Does emotional expressivity moderate pain severity/personality traits and depression/marital satisfaction relations in fibromyalgia patients?

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2015
Denizci, Merve
The objective of this study was to explore whether emotional expressivity moderates pain severity/personality traits and depression/marital satisfaction relations in fibromyalgia patients or not. Biopsychosocial Model was used as the conceptual framework for the study. The sample of the study was composed of 91 fibromyalgia married patients. Eight moderation models were tested using emotional non-expressiveness and alexithymia as moderators, independently. The models included pain severity and neuroticism as independent variables; and depression and marital satisfaction as dependent variables. The findings suggested that when FM patients experience more pain, their depressive symptoms tended to increase. Moreover, depression tended to be higher when FM patients were more likely to have both emotional non-expressiveness and alexithymia. The findings of regression analyses indicated that as the neuroticism characteristics of FM patients increase, their depressive symptoms tend to increase, as well. However, there was no significant association between pain severity and marital satisfaction. There was no significant association between neuroticism and marital satisfaction. Despite of that alexithymia predicted significantly marital satisfaction, emotional non-expressiveness did not. The findings showed that emotional expressivity (emotional non-expressiveness and alexithymia) did not moderate pain severity/personality traits and depression/marital satisfaction relations in fibromyalgia patients. The strengths and limitations, as well as the implications of the findings, were discussed.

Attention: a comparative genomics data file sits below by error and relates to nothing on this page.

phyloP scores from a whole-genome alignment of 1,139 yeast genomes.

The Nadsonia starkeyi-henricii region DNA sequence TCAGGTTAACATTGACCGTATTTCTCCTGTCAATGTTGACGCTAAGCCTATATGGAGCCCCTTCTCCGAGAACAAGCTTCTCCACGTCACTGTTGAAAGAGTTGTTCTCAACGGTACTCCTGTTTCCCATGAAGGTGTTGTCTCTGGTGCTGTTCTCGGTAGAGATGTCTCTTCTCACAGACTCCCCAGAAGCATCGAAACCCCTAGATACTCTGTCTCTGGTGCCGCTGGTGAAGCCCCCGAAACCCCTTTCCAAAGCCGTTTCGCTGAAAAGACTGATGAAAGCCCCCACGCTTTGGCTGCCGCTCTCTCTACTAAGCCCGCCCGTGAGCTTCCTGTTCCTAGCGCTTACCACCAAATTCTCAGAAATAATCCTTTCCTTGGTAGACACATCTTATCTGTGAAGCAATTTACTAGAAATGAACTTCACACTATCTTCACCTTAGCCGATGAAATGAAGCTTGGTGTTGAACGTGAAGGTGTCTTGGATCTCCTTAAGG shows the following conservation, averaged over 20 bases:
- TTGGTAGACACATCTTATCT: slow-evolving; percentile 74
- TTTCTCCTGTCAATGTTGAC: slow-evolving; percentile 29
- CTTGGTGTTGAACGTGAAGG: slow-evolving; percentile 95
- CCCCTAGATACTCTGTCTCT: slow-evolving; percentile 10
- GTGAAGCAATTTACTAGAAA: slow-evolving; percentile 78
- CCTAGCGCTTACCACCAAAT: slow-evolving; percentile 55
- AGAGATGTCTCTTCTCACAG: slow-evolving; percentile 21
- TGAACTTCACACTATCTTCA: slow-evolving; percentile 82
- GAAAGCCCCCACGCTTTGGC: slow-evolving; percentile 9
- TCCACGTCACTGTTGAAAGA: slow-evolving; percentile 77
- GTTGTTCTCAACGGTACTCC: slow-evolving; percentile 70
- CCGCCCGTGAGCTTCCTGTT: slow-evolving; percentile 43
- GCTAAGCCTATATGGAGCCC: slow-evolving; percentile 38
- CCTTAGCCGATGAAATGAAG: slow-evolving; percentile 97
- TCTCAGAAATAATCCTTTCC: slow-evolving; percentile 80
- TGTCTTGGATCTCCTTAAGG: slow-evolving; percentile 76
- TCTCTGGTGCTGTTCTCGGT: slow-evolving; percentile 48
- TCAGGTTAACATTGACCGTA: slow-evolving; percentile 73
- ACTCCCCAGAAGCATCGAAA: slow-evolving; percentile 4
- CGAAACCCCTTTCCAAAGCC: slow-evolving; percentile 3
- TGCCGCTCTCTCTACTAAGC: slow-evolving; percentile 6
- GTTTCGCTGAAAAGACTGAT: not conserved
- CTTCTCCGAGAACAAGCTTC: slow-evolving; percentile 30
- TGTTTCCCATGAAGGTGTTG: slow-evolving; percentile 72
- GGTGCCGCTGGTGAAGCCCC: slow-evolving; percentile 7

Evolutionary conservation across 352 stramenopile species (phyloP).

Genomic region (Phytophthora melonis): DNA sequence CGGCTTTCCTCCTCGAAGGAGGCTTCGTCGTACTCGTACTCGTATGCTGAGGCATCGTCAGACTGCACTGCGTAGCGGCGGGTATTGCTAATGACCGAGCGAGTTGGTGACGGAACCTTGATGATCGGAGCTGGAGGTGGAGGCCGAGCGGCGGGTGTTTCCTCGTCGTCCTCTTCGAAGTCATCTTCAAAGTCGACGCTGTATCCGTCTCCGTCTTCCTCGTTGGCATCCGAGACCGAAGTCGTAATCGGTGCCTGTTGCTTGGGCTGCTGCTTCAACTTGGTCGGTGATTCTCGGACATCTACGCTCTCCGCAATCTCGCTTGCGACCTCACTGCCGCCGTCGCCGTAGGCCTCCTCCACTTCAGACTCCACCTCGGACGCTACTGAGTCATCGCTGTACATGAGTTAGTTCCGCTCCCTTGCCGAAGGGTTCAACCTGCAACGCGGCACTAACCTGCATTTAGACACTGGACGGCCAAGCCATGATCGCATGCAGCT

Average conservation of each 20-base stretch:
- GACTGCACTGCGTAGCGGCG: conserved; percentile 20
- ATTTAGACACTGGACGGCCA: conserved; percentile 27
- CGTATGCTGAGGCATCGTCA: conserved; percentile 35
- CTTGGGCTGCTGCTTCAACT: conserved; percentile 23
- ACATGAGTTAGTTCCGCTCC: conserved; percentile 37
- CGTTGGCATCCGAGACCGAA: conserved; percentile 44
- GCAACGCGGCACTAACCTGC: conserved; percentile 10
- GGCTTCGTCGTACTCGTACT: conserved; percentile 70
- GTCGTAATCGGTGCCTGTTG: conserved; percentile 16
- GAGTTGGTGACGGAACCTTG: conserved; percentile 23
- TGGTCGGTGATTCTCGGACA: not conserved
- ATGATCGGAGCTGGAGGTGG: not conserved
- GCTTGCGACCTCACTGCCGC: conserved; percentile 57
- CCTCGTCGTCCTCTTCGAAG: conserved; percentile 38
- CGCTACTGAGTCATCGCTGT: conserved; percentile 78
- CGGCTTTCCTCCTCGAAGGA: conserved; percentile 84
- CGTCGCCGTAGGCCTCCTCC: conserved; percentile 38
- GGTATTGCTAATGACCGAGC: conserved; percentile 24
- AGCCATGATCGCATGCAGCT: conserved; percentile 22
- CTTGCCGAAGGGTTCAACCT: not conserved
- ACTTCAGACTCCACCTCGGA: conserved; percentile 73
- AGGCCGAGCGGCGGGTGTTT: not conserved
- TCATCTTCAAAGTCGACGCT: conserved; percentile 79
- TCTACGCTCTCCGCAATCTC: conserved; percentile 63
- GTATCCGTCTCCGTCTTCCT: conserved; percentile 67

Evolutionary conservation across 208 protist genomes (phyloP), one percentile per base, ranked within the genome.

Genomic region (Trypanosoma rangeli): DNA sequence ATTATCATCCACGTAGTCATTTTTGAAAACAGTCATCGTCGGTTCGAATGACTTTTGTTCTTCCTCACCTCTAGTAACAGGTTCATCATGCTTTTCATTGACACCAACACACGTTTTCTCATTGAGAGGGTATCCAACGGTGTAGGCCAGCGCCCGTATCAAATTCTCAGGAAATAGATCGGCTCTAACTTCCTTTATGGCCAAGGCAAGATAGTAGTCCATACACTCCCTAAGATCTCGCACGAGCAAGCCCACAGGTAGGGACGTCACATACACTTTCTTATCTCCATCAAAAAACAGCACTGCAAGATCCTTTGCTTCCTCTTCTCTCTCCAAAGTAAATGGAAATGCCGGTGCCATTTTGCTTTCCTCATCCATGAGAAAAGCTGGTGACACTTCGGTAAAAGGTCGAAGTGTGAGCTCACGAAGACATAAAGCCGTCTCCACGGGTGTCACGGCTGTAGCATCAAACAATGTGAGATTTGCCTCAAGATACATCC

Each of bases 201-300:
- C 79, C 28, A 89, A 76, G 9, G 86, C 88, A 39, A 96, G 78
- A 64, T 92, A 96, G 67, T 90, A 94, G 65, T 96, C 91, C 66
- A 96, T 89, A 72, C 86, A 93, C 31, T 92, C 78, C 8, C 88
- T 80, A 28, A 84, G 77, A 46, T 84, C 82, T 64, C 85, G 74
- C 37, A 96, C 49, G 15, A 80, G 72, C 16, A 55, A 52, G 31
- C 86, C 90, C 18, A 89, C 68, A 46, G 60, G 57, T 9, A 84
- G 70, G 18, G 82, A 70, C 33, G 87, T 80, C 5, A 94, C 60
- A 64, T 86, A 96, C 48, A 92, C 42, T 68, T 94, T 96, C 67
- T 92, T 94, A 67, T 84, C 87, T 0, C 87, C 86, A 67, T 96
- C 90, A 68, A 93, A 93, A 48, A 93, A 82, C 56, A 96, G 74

Citation Formats
M. Denizci, “Does emotional expressivity moderate pain severity/personality traits and depression/marital satisfaction relations in fibromyalgia patients?,” M.S. - Master of Science, 2015.